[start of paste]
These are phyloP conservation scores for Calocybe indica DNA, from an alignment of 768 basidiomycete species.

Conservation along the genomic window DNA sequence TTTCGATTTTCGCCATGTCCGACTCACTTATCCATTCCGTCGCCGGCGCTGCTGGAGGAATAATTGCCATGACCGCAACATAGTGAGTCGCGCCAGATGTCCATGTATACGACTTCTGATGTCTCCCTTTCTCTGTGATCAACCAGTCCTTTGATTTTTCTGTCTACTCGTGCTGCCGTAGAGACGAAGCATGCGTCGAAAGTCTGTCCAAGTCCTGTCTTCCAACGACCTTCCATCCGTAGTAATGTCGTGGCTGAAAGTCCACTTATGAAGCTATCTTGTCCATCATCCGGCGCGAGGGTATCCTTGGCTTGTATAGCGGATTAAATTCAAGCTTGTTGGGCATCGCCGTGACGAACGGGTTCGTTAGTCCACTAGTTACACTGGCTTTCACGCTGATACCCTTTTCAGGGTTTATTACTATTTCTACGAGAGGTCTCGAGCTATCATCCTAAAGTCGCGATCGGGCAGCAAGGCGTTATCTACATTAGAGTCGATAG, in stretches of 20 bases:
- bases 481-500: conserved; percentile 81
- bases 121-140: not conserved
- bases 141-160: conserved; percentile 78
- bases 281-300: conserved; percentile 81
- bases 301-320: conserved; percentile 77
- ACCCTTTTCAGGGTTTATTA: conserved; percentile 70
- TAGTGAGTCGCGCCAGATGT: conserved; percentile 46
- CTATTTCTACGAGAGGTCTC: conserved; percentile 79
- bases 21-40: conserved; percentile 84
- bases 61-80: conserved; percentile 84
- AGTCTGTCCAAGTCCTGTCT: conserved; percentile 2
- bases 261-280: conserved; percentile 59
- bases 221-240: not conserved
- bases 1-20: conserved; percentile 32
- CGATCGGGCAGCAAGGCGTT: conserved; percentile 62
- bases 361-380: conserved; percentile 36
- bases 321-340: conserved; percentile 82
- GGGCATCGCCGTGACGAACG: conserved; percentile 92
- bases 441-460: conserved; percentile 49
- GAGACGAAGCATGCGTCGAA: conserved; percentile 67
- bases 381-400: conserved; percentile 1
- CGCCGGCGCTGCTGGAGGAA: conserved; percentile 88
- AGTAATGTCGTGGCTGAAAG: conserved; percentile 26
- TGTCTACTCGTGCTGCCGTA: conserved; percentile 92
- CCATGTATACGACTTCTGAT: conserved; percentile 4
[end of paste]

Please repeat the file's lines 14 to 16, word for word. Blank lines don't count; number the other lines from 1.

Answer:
- bases 261-280: conserved; percentile 59
- bases 221-240: not conserved
- bases 1-20: conserved; percentile 32